Yale Friday Newsletter – 01/11/13

After a brief hiatus for the holidays, the Yale Friday Newsletter is back!  Enjoy below the fold (slightly edited for our readers):

Yale Interdisciplinary Center for Bioethics Director Stephen Latham has the following updates:

  • I’m pleased to announce the publication of a Hastings Center Special Report on Animal Research Ethics. This represents the first (published) fruits of the Yale-Hastings Program in Ethics and Health Policy, which is a partnership between the Yale Interdisciplinary Center for Bioethics and the Hastings Center. The project was funded by a grant from The Esther A. and Joseph Klingenstein Fund.
  • Congratulations to Joe Carvalko on publication of his new book, “The Techno-Human Shell: A Jump in the Evolutionary Gap.” The book deals with the consequences of our one day incorporating computational and other technologies into our bodies, and asks at what point, and in what ways, our future cyborg-selves might begin to regard our own humanity differently. Joe, a patent attorney and engineer, is a member of the Community Bioethics Forum of the Program on Biomedical Ethics at Yale School of Medicine, as well as a member of our Technology and Ethics working group.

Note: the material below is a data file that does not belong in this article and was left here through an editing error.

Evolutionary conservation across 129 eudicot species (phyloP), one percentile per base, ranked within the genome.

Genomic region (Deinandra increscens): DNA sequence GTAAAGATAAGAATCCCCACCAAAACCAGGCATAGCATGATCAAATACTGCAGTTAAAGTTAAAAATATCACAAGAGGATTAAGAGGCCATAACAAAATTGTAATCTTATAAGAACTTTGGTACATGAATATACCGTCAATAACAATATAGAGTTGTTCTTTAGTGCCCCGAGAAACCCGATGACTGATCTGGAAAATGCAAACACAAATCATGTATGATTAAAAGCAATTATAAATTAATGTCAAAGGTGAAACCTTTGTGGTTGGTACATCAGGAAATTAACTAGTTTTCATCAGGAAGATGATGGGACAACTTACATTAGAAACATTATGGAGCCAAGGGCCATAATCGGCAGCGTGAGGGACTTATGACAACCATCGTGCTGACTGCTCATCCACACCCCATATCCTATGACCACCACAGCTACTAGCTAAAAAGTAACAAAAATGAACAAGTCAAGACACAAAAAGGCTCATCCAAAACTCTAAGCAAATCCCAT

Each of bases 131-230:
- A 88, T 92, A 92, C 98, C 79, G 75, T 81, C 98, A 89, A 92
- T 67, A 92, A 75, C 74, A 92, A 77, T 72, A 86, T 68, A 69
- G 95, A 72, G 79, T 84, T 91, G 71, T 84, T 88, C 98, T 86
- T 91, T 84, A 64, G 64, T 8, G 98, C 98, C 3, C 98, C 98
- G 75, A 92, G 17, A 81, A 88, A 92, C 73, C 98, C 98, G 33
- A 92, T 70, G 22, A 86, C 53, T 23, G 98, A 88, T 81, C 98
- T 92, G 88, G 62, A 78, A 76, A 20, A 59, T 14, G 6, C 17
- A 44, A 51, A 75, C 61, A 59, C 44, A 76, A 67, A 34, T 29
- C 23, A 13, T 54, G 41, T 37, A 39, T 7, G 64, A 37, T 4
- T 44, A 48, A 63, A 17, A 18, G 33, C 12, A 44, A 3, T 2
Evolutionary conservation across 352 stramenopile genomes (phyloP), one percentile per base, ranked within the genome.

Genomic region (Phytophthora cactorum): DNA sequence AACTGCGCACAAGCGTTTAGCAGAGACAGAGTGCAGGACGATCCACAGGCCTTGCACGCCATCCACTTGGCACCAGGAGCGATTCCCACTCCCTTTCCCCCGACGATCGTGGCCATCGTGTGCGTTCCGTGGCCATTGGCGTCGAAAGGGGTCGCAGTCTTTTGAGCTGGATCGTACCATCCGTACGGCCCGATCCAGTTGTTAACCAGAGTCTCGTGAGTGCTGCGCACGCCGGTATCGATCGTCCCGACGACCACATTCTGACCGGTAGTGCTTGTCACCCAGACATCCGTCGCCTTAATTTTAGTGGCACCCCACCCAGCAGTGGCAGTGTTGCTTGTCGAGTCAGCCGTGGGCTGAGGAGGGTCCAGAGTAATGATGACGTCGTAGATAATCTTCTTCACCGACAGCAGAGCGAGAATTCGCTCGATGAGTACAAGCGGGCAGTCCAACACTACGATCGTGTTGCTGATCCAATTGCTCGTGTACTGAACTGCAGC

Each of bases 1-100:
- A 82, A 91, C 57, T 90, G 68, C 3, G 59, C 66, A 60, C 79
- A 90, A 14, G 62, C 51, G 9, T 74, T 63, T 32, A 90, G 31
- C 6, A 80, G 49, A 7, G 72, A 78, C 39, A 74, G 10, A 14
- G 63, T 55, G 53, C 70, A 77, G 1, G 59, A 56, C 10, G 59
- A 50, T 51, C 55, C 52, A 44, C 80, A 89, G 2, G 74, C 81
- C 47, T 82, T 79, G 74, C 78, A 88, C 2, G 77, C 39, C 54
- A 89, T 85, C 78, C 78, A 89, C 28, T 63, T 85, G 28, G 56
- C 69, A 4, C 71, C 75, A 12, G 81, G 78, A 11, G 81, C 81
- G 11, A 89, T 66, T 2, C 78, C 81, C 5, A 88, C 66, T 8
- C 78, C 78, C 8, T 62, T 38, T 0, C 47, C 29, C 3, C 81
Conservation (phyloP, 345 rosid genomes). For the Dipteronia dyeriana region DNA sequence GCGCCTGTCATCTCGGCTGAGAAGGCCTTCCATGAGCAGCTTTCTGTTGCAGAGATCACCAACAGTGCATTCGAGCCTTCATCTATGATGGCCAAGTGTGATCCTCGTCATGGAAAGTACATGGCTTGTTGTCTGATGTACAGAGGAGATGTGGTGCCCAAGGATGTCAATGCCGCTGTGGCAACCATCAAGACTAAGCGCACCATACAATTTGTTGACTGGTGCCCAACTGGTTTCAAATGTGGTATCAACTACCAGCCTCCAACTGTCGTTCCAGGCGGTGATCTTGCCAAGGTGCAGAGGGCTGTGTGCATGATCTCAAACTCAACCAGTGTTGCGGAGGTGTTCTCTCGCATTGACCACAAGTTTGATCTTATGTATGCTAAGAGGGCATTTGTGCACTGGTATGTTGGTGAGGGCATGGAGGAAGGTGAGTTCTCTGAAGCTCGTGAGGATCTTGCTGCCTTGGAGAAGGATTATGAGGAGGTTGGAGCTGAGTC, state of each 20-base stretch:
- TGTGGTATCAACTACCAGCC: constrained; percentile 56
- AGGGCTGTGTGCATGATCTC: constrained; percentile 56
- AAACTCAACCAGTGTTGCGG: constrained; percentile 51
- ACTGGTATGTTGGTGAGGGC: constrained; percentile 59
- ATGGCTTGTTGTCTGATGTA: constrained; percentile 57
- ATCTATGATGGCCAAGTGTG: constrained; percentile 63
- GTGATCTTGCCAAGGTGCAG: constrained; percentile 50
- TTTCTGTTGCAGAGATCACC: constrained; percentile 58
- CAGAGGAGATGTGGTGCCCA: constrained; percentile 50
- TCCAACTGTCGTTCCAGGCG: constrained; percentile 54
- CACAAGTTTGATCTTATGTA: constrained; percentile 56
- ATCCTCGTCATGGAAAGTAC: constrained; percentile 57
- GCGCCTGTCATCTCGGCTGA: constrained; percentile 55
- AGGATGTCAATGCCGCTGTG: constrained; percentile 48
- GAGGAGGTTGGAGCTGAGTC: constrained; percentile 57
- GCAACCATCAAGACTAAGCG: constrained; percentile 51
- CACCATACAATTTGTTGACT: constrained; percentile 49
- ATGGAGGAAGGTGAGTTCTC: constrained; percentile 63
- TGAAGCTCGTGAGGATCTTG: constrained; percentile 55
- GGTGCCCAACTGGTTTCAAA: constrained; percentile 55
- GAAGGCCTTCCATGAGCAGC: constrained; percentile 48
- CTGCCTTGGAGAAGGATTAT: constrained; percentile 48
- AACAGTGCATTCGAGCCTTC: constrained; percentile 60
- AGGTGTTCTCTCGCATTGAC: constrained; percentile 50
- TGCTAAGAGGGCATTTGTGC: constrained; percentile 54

• A reminder about two events at the University of Strasbourg: The Fifth International Symposium on Ethics (April 11-13, 2013) whose topic is “Ethical Challenges of Disability”, and the Strasbourg Summer School in Interdisciplinary European Ethics (June 23-July 6, 2013)
This Week on Campus

Tuesday, January 15

Rudd Center Seminar
Time: 12:30 PM
Location: 309 Edwards St, conf room
Speaker:Jane Martin, MPH,Executive Manager of Alcohol and Obesity Policy, Cancer Council Victoria
Topic: Obesity Prevention Policy in Australia – Perspectives from the Land Downunder

Child Study Center Grand Rounds
Time: 1 PM
Location: Cohen Auditorium, 230 South Frontage Rd
Speakers: Robert King, MD;Thomas Fernandez, MD; Christopher Pittenger, MD, PhD
Topic: From Bedside to Bench: Translational Clinical Science and Tourette Syndrome

Wednesday, January 16

Poynter Fellowship Lecture
Time: 11 AM
Location: Connecticut Mental Health Center Auditorium, 34 Park St.
Speaker: Charles Duhigg, staff writer at The New York Times
Topic: The Power of Habit

Thursday, January 17

Humanities in Medicine Lecture
Time: 5 PM
Location: Anlyan Auditorium, 300 Cedar St
Speaker: Robert Klitzman, MD, Professor of Clinical Psychiatry and Director of Masters of Bioethics Program, Columbia University
Topic: Am I My Genes?


Off Campus Events & Conferences

The Future of Global Tobacco Control: Current Constitutional and Treaty-Based Challenges

American Journal of Law and Medicine Annual Conference
Boston University Law School
Friday, January 25, 2013